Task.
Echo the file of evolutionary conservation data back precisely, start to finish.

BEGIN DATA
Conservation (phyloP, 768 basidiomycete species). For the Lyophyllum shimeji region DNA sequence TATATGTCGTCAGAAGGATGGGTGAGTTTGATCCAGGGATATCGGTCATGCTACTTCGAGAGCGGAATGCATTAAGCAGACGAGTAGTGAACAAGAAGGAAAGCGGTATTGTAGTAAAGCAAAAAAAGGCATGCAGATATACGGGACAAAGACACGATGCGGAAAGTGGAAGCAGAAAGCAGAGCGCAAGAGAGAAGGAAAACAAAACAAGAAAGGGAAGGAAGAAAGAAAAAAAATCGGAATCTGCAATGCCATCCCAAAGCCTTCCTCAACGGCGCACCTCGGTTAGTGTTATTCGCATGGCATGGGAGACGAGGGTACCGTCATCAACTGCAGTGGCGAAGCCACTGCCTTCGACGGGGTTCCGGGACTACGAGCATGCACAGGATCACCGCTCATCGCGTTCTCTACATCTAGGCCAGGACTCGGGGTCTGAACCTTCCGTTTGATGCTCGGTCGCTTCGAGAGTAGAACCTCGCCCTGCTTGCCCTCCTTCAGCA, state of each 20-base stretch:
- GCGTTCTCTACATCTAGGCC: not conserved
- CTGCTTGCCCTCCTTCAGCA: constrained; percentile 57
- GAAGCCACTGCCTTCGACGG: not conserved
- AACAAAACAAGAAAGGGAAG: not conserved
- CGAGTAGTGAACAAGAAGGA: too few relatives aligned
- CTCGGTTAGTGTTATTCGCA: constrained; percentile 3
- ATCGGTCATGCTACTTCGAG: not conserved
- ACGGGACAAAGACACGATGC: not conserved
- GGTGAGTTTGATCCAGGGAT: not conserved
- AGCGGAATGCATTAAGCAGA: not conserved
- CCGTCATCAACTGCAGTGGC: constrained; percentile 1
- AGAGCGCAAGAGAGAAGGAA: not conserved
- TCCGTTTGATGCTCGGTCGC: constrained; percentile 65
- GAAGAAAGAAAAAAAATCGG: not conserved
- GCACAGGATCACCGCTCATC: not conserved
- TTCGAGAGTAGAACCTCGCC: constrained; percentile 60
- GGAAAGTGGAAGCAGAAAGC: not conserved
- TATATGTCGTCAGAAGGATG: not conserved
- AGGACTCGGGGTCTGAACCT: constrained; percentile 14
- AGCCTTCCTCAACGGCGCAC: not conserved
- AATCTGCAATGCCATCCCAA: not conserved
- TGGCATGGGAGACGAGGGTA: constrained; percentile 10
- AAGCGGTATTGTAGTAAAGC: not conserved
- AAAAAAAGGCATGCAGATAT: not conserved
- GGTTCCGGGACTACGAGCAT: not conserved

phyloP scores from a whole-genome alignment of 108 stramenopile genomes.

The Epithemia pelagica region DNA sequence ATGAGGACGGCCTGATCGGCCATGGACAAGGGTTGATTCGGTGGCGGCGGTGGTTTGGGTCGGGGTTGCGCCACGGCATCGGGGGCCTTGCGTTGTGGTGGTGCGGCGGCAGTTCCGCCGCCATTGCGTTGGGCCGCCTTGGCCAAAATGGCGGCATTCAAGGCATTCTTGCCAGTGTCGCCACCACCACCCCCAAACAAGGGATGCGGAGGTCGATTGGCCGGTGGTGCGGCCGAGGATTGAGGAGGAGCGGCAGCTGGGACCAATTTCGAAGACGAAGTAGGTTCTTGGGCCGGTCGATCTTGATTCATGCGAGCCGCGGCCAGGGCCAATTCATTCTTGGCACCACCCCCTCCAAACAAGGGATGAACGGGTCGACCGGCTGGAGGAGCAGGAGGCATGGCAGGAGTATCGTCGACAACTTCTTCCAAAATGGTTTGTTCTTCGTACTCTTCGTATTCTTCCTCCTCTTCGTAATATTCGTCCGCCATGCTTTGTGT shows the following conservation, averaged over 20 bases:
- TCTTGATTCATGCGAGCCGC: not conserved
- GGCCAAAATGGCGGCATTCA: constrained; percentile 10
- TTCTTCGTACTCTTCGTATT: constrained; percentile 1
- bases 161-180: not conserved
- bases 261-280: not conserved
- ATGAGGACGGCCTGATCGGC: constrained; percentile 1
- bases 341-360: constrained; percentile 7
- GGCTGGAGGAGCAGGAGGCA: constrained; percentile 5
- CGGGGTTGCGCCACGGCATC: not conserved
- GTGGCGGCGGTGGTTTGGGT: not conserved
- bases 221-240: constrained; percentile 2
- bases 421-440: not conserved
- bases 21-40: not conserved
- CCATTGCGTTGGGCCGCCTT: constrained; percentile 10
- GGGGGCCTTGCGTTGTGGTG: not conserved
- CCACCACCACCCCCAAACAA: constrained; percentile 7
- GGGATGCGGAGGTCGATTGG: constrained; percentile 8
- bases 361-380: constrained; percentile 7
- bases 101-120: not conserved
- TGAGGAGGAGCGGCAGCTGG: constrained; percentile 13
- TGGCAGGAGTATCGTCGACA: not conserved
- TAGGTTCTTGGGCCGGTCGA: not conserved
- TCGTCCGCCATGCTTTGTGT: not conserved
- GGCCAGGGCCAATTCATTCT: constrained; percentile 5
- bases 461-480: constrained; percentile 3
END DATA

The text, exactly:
Conservation (phyloP, 768 basidiomycete species). For the Lyophyllum shimeji region DNA sequence TATATGTCGTCAGAAGGATGGGTGAGTTTGATCCAGGGATATCGGTCATGCTACTTCGAGAGCGGAATGCATTAAGCAGACGAGTAGTGAACAAGAAGGAAAGCGGTATTGTAGTAAAGCAAAAAAAGGCATGCAGATATACGGGACAAAGACACGATGCGGAAAGTGGAAGCAGAAAGCAGAGCGCAAGAGAGAAGGAAAACAAAACAAGAAAGGGAAGGAAGAAAGAAAAAAAATCGGAATCTGCAATGCCATCCCAAAGCCTTCCTCAACGGCGCACCTCGGTTAGTGTTATTCGCATGGCATGGGAGACGAGGGTACCGTCATCAACTGCAGTGGCGAAGCCACTGCCTTCGACGGGGTTCCGGGACTACGAGCATGCACAGGATCACCGCTCATCGCGTTCTCTACATCTAGGCCAGGACTCGGGGTCTGAACCTTCCGTTTGATGCTCGGTCGCTTCGAGAGTAGAACCTCGCCCTGCTTGCCCTCCTTCAGCA, state of each 20-base stretch:
- GCGTTCTCTACATCTAGGCC: not conserved
- CTGCTTGCCCTCCTTCAGCA: constrained; percentile 57
- GAAGCCACTGCCTTCGACGG: not conserved
- AACAAAACAAGAAAGGGAAG: not conserved
- CGAGTAGTGAACAAGAAGGA: too few relatives aligned
- CTCGGTTAGTGTTATTCGCA: constrained; percentile 3
- ATCGGTCATGCTACTTCGAG: not conserved
- ACGGGACAAAGACACGATGC: not conserved
- GGTGAGTTTGATCCAGGGAT: not conserved
- AGCGGAATGCATTAAGCAGA: not conserved
- CCGTCATCAACTGCAGTGGC: constrained; percentile 1
- AGAGCGCAAGAGAGAAGGAA: not conserved
- TCCGTTTGATGCTCGGTCGC: constrained; percentile 65
- GAAGAAAGAAAAAAAATCGG: not conserved
- GCACAGGATCACCGCTCATC: not conserved
- TTCGAGAGTAGAACCTCGCC: constrained; percentile 60
- GGAAAGTGGAAGCAGAAAGC: not conserved
- TATATGTCGTCAGAAGGATG: not conserved
- AGGACTCGGGGTCTGAACCT: constrained; percentile 14
- AGCCTTCCTCAACGGCGCAC: not conserved
- AATCTGCAATGCCATCCCAA: not conserved
- TGGCATGGGAGACGAGGGTA: constrained; percentile 10
- AAGCGGTATTGTAGTAAAGC: not conserved
- AAAAAAAGGCATGCAGATAT: not conserved
- GGTTCCGGGACTACGAGCAT: not conserved

phyloP scores from a whole-genome alignment of 108 stramenopile genomes.

The Epithemia pelagica region DNA sequence ATGAGGACGGCCTGATCGGCCATGGACAAGGGTTGATTCGGTGGCGGCGGTGGTTTGGGTCGGGGTTGCGCCACGGCATCGGGGGCCTTGCGTTGTGGTGGTGCGGCGGCAGTTCCGCCGCCATTGCGTTGGGCCGCCTTGGCCAAAATGGCGGCATTCAAGGCATTCTTGCCAGTGTCGCCACCACCACCCCCAAACAAGGGATGCGGAGGTCGATTGGCCGGTGGTGCGGCCGAGGATTGAGGAGGAGCGGCAGCTGGGACCAATTTCGAAGACGAAGTAGGTTCTTGGGCCGGTCGATCTTGATTCATGCGAGCCGCGGCCAGGGCCAATTCATTCTTGGCACCACCCCCTCCAAACAAGGGATGAACGGGTCGACCGGCTGGAGGAGCAGGAGGCATGGCAGGAGTATCGTCGACAACTTCTTCCAAAATGGTTTGTTCTTCGTACTCTTCGTATTCTTCCTCCTCTTCGTAATATTCGTCCGCCATGCTTTGTGT shows the following conservation, averaged over 20 bases:
- TCTTGATTCATGCGAGCCGC: not conserved
- GGCCAAAATGGCGGCATTCA: constrained; percentile 10
- TTCTTCGTACTCTTCGTATT: constrained; percentile 1
- bases 161-180: not conserved
- bases 261-280: not conserved
- ATGAGGACGGCCTGATCGGC: constrained; percentile 1
- bases 341-360: constrained; percentile 7
- GGCTGGAGGAGCAGGAGGCA: constrained; percentile 5
- CGGGGTTGCGCCACGGCATC: not conserved
- GTGGCGGCGGTGGTTTGGGT: not conserved
- bases 221-240: constrained; percentile 2
- bases 421-440: not conserved
- bases 21-40: not conserved
- CCATTGCGTTGGGCCGCCTT: constrained; percentile 10
- GGGGGCCTTGCGTTGTGGTG: not conserved
- CCACCACCACCCCCAAACAA: constrained; percentile 7
- GGGATGCGGAGGTCGATTGG: constrained; percentile 8
- bases 361-380: constrained; percentile 7
- bases 101-120: not conserved
- TGAGGAGGAGCGGCAGCTGG: constrained; percentile 13
- TGGCAGGAGTATCGTCGACA: not conserved
- TAGGTTCTTGGGCCGGTCGA: not conserved
- TCGTCCGCCATGCTTTGTGT: not conserved
- GGCCAGGGCCAATTCATTCT: constrained; percentile 5
- bases 461-480: constrained; percentile 3